Writing for the Holidays – 8 Ideas Just for You

 Away we go now, on the plane, train, in the car or just poodling around the back-yard, off  for our sumer holidays, far-far away from work. So, here are some writing things to do for any sort of holiday, no matter budget, family constraints or  if it’s a fortnight or a month.

1. Write some lists – to do, to be, to have, to love, to listen to, to read, to see, to visit. Lists are lovely things, find the number you vibrate to and go for it. 7 things to read, 6 things to bake, 5 things to visit in this place. The satisfaction of lists is you can tick or cross out as you complete tasks and it gives you a wonderful sense of achievement – as if you’ve actually done something useful this holiday. You can also create lists for characters – their favourite books, films, food; what they love; what they hate; what they’re frightened of. Yes, you’ve guessed it, the possibilities are endless, so get started now, this week, not next, or the holiday will be gone before you know it.

2. Watch people – wether you end up in Paris, Corfu, Cornwall or Orpington. Sit somewhere public and watch, but subtly. Make notes – physical characteristics, clothing, mannerisms; who they are with, how they speak to each other; what they are doing – pets? Then speculate – who are these people, what sort of life might they have, what sort of story could you fabricate about them?

3. Visit a new (or old) place with eyes wide open. Similar to people watching, you must very deliberately take in all you see, all you smell, all that is happening in this place. You can make bullet points, write a couple of paragraphs, even sketch the place. But you must look closely, every detail, feel the place, touch the place: know it. And then ask yourself some questions: what might have happened here in the past, was it always like this – peaceful, beautiful, battered, shabby? Who has lived here, who will live here? Indeed, what sort of story lies beneath the surface of this place? Has it happened, or is it yet to happen?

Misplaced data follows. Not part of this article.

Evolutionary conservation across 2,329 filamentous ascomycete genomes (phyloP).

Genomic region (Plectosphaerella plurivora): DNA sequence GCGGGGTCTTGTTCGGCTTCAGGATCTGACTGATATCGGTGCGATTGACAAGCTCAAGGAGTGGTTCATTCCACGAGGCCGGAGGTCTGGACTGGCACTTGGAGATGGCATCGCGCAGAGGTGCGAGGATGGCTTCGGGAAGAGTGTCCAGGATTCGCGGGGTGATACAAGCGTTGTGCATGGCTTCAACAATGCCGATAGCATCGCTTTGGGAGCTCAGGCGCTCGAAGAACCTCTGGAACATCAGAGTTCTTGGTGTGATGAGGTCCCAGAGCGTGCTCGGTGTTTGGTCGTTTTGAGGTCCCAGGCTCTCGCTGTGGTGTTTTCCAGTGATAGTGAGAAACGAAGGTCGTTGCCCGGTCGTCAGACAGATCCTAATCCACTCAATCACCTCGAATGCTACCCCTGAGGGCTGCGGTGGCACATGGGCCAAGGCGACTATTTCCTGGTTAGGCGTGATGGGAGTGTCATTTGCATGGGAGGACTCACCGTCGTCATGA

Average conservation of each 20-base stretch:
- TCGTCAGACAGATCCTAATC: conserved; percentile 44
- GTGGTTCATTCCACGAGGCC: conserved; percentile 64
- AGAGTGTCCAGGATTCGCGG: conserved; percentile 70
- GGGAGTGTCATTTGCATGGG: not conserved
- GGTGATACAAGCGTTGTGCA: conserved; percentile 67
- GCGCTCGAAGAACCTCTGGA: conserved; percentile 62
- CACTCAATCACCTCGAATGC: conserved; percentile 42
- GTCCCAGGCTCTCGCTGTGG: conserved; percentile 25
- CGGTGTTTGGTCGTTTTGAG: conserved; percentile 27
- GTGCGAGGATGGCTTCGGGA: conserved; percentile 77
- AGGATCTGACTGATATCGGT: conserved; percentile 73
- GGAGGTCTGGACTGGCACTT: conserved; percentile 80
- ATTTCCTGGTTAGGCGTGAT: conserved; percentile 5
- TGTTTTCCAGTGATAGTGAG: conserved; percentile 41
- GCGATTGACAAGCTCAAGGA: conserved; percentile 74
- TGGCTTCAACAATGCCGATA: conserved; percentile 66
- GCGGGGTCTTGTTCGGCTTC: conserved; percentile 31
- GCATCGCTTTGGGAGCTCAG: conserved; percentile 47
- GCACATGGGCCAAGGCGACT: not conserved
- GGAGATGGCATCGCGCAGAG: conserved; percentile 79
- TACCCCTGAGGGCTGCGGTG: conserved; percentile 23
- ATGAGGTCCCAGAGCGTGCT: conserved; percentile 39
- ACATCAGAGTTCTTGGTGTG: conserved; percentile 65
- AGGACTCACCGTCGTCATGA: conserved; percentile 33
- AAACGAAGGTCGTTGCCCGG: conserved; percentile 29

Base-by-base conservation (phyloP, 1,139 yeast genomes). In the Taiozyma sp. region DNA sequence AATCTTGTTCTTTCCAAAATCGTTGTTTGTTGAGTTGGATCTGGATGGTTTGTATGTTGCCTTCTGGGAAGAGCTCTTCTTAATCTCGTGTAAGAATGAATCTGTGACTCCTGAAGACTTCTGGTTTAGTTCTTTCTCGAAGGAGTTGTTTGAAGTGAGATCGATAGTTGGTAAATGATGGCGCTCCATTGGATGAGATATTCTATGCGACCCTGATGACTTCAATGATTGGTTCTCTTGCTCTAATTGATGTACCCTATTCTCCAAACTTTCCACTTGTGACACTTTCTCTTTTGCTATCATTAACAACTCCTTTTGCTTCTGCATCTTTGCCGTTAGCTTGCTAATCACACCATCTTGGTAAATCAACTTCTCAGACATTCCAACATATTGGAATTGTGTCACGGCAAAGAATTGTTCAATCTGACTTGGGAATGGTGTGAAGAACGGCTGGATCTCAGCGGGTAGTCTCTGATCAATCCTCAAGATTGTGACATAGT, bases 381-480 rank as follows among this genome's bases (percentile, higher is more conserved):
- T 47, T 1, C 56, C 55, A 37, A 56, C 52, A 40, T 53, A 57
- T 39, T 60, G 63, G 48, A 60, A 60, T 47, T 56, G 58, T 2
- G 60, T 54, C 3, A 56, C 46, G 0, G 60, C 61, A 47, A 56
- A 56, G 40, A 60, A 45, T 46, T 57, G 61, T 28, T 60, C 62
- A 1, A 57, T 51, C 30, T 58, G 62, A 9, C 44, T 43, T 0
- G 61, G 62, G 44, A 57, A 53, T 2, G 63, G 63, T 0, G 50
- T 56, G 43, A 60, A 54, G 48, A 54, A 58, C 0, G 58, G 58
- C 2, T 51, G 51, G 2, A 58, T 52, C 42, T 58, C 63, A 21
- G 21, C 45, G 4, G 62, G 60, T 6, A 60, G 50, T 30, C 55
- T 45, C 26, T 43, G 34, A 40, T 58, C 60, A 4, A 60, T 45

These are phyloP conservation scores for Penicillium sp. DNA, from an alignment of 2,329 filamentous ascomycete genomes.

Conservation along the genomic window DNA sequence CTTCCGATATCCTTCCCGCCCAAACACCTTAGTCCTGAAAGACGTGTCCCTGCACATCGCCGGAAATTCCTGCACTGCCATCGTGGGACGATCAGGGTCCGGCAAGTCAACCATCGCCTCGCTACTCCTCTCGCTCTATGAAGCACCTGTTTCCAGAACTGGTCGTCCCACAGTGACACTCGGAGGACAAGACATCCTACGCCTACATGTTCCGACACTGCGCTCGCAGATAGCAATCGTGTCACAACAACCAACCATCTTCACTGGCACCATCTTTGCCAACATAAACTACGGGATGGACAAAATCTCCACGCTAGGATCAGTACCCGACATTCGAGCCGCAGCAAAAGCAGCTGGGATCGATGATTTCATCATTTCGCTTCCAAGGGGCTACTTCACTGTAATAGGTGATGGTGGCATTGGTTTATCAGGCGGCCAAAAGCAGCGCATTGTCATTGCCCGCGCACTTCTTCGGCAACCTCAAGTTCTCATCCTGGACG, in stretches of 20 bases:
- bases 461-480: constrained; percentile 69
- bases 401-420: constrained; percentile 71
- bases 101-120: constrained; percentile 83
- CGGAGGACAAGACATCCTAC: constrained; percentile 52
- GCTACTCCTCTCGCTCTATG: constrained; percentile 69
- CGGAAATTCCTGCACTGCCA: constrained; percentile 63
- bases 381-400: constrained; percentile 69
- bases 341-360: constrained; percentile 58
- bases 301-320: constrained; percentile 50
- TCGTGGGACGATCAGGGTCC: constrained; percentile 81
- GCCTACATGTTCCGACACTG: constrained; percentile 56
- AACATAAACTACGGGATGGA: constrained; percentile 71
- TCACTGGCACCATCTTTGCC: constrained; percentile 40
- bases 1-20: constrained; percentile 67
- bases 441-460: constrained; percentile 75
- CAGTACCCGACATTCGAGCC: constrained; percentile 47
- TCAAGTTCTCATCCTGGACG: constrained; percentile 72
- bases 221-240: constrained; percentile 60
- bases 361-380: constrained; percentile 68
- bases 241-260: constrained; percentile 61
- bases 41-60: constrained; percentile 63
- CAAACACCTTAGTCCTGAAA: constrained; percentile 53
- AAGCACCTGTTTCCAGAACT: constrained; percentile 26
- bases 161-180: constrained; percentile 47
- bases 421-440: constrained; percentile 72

4. Collect some post-cards of where you are. 1. Write to several special people in your life, tell them something extra-ordinary about the place that they didn’t know – but write as beautifully and as descriptively as you can – perhaps a poem? 2. Alternatively, write a series of one sided postcards from someone you’ve observed to someone imagined in their life and tell a story through the sequence of cards.

5. Find a beautiful, special spot. Close your eyes, listen to the world ebbing around you, drift away. What comes to your mind, what can you see, feel, hear, smell? Is there anything there – a poem, a feeling, a thread that you should note down and keep for later? Have your note-book with you, just in case.

6. Write that story/novel you’ve had half started for years. Put aside 1-2 hours a day and just do it. Don’t worry if it’s crap, just write it all down and when you’ve finished then you can make it a work of art.

7. Find a writing competition and make it your goal to complete a well crafted piece in time to enter (and win??). The holiday, no matter where you are, equipped with pen and paper, PC or Mac, is the space you need to have a go.

8. Take loads of photos and write funny/serious/true/fabricated snippets to go with them – so a photo-story – something a bit different to up-load to Facebook for your friends to wonder about – or for you to enjoy for years to come!

Is there something there for you? The holidays provide a nice space for our minds to relax, free themselves of the nonsense of work, so we can let our creativity and our imaginations back in. Do as much or as little as you want, but try and do something. Be the writer you believe you are, if only for this time of the year.

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